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Canadian Man Gets Over 11 Years In US Jail For Global Cybercrime

The court sought the law ministry’s response after going through a statement by the World Health Organisation, which has declared virginity testing as unscientific, medically unnecessary and unreliable.

The court sought the law ministry’s response after going through a statement by the World Health Organisation, which has declared virginity testing as unscientific, medically unnecessary and unreliable.

A Canadian man was sentenced to 140 months in federal prison on Wednesday for conspiring to launder tens of millions of dollars stolen in various wire and bank fraud schemes, including a massive online banking theft by North Korean cyber criminals and a bank headquartered in India. Ghaleb Alaumary, 36, of Mississauga, Ontario, who is a dual Canadian and US citizen, was sentenced after pleading guilty to two counts of conspiracy to commit money laundering in two cases, one of which was filed in Los Angeles.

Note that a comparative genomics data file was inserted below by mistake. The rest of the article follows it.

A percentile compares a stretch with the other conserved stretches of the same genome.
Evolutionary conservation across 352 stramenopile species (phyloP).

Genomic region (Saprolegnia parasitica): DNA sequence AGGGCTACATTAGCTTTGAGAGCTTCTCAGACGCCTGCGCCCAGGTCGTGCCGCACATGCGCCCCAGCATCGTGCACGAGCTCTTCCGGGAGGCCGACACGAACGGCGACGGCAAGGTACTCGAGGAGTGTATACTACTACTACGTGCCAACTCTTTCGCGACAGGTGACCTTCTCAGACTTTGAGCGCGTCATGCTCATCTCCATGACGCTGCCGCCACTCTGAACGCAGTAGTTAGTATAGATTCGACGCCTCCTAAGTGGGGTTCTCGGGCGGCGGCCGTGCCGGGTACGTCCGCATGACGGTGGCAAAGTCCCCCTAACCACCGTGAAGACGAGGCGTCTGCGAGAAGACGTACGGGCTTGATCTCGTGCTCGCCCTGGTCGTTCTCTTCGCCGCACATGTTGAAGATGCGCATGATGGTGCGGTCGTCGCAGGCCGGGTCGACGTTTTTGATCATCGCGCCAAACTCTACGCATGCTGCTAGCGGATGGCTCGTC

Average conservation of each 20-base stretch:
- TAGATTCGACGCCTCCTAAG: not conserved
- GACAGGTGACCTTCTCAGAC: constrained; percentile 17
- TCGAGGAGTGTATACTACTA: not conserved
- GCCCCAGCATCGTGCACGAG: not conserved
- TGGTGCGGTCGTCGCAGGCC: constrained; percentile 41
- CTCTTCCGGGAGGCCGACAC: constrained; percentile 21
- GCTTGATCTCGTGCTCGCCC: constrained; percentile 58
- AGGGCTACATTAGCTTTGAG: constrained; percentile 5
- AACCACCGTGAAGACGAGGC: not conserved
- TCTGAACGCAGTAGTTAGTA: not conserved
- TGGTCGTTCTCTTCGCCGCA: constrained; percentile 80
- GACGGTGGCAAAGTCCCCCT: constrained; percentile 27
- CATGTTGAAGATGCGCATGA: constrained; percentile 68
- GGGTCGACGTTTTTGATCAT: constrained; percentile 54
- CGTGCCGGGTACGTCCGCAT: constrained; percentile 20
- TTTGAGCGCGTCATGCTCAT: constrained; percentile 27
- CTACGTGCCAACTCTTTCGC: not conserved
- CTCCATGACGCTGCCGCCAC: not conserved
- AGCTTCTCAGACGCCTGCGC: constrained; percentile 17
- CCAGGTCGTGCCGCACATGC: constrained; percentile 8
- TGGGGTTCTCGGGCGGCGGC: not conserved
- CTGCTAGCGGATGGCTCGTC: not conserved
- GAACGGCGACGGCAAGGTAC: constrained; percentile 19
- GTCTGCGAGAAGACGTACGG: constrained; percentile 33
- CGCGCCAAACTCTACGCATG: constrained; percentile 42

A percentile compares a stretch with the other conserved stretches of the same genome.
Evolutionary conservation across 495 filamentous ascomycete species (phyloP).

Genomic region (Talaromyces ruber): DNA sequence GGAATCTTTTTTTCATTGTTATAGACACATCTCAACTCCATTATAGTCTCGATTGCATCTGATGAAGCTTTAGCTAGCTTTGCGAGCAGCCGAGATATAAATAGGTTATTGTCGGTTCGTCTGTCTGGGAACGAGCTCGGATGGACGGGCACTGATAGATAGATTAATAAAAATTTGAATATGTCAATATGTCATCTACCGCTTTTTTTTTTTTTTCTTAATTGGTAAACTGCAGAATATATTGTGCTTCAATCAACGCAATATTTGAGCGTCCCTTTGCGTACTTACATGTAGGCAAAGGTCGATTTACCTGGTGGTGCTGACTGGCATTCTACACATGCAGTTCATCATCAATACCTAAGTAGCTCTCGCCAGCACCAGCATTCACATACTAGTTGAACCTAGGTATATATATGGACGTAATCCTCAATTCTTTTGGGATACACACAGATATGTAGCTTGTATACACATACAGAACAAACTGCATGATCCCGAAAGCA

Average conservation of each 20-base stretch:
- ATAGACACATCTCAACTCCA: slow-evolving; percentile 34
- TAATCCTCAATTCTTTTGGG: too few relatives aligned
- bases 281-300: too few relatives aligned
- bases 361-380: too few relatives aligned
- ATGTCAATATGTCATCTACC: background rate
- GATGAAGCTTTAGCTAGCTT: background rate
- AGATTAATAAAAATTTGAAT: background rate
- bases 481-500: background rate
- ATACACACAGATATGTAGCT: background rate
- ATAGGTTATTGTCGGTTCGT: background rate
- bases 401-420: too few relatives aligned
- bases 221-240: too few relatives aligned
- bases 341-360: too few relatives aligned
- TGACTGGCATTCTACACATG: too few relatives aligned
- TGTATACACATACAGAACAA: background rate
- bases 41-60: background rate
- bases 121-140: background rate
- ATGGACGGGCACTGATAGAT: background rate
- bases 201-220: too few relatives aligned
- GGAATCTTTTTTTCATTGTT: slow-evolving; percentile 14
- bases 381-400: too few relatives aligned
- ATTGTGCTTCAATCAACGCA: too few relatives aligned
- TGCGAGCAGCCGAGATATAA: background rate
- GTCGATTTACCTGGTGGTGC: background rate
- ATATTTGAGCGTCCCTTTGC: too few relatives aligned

Jha Washington: A Canadian man was sentenced to 140 months in federal prison on Wednesday for conspiring to launder tens of millions of dollars stolen in various wire and bank fraud schemes, including a massive online banking theft by North Korean cyber criminals and a bank headquartered in India. Ghaleb Alaumary, 36, of Mississauga, Ontario, who is a dual Canadian and US citizen, was sentenced after pleading guilty to two counts of conspiracy to commit money laundering in two cases, one of which was filed in Los Angeles.

As part of his sentence that covers both cases, Alaumary was ordered to pay more than USD 30 million in restitution to victims, the Department of Justice said. According to court documents, Alaumary and his coconspirators used business email compromise schemes, ATM cash-outs, and bank cyber-heists to steal money from victims and then launder the money through bank accounts and digital currency.

In the Los Angeles case, Alaumary recruited and organized individuals to withdraw stolen cash from ATMs; he provided bank accounts that received funds from bank cyber-heists and fraud schemes. Once the ill-gotten funds were in accounts he controlled, Alaumary further laundered the funds through wire transfers, cash withdrawals, and by exchanging the funds for cryptocurrency, federal prosecutors alleged. “The funds included those from North Korean-perpetrated crimes, including the 2019 cyber-heist of a Maltese bank and the 2018 ATM cash-out theft from BankIslami in Pakistan. Other victims of Alaumary’s crimes included a bank headquartered in India, as well as companies in the US and UK, individuals in the US, and a professional soccer club in the United Kingdom," the Department of Justice said.

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first published:September 09, 2021, 05:22 IST